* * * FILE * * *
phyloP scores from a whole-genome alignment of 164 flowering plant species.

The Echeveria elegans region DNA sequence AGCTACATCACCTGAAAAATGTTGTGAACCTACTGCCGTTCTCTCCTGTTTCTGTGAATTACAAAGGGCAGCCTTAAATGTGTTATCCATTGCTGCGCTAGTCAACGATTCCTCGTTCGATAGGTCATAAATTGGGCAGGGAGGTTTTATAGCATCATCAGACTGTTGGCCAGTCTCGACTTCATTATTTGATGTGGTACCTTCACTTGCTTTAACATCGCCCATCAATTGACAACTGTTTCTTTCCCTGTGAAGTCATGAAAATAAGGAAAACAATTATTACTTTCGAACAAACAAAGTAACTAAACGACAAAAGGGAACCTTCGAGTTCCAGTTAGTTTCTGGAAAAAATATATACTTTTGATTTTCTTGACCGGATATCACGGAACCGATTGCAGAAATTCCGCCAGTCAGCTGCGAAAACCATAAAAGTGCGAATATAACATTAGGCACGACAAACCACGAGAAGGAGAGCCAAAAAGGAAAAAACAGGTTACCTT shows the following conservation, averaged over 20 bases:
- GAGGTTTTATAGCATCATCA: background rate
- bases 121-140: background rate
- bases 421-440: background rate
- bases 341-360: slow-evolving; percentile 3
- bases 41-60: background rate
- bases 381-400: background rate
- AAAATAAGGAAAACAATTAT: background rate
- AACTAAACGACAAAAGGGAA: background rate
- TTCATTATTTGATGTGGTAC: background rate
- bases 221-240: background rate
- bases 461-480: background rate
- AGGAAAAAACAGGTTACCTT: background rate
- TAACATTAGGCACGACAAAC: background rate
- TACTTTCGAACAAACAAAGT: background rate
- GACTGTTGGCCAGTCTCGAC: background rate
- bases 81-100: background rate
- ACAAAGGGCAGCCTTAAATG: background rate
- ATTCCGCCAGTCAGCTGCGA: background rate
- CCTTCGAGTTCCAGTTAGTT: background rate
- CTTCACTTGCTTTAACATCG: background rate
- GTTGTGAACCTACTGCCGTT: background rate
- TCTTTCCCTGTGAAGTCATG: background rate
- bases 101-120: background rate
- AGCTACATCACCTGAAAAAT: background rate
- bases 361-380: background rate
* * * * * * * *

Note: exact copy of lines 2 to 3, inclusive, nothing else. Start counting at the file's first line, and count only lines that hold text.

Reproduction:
The Echeveria elegans region DNA sequence AGCTACATCACCTGAAAAATGTTGTGAACCTACTGCCGTTCTCTCCTGTTTCTGTGAATTACAAAGGGCAGCCTTAAATGTGTTATCCATTGCTGCGCTAGTCAACGATTCCTCGTTCGATAGGTCATAAATTGGGCAGGGAGGTTTTATAGCATCATCAGACTGTTGGCCAGTCTCGACTTCATTATTTGATGTGGTACCTTCACTTGCTTTAACATCGCCCATCAATTGACAACTGTTTCTTTCCCTGTGAAGTCATGAAAATAAGGAAAACAATTATTACTTTCGAACAAACAAAGTAACTAAACGACAAAAGGGAACCTTCGAGTTCCAGTTAGTTTCTGGAAAAAATATATACTTTTGATTTTCTTGACCGGATATCACGGAACCGATTGCAGAAATTCCGCCAGTCAGCTGCGAAAACCATAAAAGTGCGAATATAACATTAGGCACGACAAACCACGAGAAGGAGAGCCAAAAAGGAAAAAACAGGTTACCTT shows the following conservation, averaged over 20 bases:
- GAGGTTTTATAGCATCATCA: background rate